Tale of two seasons: Jon Jay - KMOV.com

Tale of two seasons: Jon Jay

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By John Bailey By John Bailey

by JJ Bailey / BaseballStL | @TheJJBailey

ST. LOUIS — Jon Jay’s pay-as-you-go plan finally closed out this offseason, and the Cardinals rewarded his consistency with a two-year deal worth just short of $11 million. Heading into spring training, Jay is written in as the centerfielder following a .303/.372/.378 2014 and a postseason in which that line jumped to .483/.571/.517. 


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So what to expect in 2015?

If it goes well

Jay continues right along on offense. His lowest average in five years is .276, his lowest OBP is .344. The difference between his best and worst average is 29 points. If you remove 2012, it’s eight points. He’s the picture of consistency, and 2015 falls right in line with his career line. 

The Federalist comes in as the club’s center fielder and remains the primary at the position all season. He gives the Cardinals a .300/.370/.400 line and plays solid defense. 

His run totals rise with an improved offense and he scores 70+ times. With a repaired wrist, he finds a little more pop late in the season, doubling 20 times and finishing closer to 10 homers than to zero. 

If it doesn’t

It’s hard to imagine an offensive collapse that isn’t spurred by injury, but an ill-timed slip by Jay that coincides with a surge from another outfielder could change the dynamic.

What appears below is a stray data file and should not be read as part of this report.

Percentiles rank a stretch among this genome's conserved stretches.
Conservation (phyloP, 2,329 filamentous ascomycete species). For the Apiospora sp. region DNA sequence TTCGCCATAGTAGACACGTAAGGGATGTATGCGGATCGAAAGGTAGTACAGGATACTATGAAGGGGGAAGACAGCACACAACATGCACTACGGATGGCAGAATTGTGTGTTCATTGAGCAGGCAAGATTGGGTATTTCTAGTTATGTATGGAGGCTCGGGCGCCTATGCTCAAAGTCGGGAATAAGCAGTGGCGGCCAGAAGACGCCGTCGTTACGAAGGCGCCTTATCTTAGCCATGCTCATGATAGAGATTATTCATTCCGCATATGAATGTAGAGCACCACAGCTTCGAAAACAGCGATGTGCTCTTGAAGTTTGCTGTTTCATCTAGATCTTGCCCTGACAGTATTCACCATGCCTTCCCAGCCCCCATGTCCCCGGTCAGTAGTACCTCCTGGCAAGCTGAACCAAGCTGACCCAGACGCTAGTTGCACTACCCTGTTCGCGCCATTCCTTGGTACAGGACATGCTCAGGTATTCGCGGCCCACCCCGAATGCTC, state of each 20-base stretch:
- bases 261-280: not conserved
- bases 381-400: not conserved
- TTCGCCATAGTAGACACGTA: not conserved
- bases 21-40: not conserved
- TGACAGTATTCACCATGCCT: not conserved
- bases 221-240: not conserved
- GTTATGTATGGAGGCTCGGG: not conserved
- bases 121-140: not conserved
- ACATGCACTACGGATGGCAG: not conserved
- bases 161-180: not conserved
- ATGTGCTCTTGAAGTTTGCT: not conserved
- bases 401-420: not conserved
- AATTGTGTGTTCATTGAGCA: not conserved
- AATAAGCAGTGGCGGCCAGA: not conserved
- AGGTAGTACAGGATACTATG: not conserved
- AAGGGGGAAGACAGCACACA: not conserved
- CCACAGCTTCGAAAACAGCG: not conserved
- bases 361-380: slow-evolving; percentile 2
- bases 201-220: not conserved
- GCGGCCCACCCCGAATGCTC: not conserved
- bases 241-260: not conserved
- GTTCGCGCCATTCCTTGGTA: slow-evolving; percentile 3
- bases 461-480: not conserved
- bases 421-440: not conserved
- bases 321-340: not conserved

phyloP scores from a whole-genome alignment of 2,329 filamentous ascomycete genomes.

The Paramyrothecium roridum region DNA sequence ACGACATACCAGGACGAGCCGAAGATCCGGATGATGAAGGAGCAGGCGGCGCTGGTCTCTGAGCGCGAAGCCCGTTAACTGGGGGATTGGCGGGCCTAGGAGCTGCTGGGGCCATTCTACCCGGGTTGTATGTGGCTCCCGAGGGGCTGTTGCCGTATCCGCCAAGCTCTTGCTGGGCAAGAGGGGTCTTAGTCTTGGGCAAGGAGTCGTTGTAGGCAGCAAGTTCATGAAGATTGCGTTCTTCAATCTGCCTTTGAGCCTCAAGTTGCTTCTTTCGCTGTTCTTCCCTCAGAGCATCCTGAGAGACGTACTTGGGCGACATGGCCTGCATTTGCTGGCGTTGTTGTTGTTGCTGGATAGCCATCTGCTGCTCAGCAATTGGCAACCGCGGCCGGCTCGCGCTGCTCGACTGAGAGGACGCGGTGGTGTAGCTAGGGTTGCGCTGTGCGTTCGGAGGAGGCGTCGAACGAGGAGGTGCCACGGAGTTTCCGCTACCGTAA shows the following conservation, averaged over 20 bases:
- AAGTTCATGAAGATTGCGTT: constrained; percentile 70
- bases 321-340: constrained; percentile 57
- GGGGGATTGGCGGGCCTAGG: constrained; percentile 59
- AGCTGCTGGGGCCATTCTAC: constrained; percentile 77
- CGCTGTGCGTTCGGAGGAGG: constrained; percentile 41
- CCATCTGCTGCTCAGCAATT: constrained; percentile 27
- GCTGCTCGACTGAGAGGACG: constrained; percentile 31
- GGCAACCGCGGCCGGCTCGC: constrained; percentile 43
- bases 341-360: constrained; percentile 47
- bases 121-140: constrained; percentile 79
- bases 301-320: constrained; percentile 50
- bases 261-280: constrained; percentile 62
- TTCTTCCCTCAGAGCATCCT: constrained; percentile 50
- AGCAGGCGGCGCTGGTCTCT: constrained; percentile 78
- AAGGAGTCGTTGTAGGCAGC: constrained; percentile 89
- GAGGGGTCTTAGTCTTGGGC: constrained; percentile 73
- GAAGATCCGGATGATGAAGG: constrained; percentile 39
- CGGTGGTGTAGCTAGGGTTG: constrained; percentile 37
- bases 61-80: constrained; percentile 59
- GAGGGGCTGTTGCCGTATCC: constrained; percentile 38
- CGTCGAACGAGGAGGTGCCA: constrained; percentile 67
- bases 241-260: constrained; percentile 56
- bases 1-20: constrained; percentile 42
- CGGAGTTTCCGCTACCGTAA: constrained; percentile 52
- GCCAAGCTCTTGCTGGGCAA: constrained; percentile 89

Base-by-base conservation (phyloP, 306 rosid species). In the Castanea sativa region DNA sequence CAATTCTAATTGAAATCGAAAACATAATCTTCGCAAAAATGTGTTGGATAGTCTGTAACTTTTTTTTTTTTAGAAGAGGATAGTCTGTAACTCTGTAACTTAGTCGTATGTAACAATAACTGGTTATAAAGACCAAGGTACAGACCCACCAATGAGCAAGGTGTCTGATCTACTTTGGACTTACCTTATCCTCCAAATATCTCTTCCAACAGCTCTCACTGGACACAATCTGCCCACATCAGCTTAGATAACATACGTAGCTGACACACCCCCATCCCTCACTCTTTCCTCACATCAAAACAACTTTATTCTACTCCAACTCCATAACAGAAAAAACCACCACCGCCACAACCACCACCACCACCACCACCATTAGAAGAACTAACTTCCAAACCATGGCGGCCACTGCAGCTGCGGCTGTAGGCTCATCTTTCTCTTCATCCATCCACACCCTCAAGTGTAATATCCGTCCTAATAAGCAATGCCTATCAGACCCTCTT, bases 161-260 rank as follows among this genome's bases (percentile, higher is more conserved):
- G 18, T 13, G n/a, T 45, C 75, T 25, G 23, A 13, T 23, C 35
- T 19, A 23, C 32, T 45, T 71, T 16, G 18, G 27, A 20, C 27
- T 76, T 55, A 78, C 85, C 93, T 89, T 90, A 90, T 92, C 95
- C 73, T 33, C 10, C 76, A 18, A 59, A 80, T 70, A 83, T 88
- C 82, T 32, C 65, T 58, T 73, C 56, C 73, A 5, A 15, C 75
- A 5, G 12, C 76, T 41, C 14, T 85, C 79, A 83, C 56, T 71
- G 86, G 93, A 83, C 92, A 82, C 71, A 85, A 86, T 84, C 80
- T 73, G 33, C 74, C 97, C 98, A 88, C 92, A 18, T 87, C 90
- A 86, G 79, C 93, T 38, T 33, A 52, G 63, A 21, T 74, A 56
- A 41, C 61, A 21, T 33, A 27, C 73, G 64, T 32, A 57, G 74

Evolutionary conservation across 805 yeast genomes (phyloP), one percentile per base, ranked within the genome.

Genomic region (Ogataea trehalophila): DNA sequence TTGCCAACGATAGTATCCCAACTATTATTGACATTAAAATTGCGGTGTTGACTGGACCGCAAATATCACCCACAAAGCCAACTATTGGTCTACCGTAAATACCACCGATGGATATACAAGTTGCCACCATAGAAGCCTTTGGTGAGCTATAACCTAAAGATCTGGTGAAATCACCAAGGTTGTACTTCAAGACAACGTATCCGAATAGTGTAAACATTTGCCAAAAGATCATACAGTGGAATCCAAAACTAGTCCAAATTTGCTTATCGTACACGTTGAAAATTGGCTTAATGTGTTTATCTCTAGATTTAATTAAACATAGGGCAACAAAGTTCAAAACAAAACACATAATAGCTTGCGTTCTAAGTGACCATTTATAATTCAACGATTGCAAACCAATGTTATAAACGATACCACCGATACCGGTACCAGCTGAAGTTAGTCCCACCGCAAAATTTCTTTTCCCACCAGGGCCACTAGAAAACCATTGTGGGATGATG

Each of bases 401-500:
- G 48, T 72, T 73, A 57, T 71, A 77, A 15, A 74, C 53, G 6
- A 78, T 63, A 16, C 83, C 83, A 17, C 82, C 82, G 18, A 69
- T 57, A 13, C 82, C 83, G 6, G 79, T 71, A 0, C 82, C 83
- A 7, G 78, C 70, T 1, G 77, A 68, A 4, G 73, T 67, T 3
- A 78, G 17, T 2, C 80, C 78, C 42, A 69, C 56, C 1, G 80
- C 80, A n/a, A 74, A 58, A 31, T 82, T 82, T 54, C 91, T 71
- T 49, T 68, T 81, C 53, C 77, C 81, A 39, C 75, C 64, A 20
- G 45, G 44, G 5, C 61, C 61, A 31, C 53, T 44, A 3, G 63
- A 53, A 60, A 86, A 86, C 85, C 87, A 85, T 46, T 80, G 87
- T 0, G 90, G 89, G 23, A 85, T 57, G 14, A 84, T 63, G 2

If Jay’s average dips and takes his bankable OBP with it, the Cardinals have two possible answers in the wings. Peter Bourjos- now (reportedly) fully healthy- could improve his numbers enough to shift the balance of time in center in his favor. Jay’s contract and track record may be enough to keep him from a full-time utility role, but a .270/.330/.350 slash would certainly make center field a timeshare rather than a full-time residence. 

Randal Grichuk has enough power and intrigue that he could also work his way into the split if Jay’s numbers sag. The 29-year-old spends the year filling in when needed rather than leading the way. 

Conclusion

Jay’s advantage is that his worst season is still pretty useful. Barring unprecedented collapse or injury, he’ll always be an asset at any slot in the lineup. He’s not going to become a 20 homer/40 double guy, but he’s not going to be a .250 hitter either. 

His value is rooted in his ability to get on base, and as long as that remains consistent he’s got the job. His arm will remain a question mark, but 2014 showed he’s more than capable of running down fly balls to either gap. 

Sometimes it’s nice to have the fastest car on the road, but it’s even better to know you have one that starts every time you turn the key. Jay is the human Duralast, and the Cards will have a dependable player in center this season. If Bourjos and Grichuk force an issue with strong play, he could become a trade target -especially since his price tag is now a known quantity- but going into the year there’s no reason to worry about Jay’s production.

 

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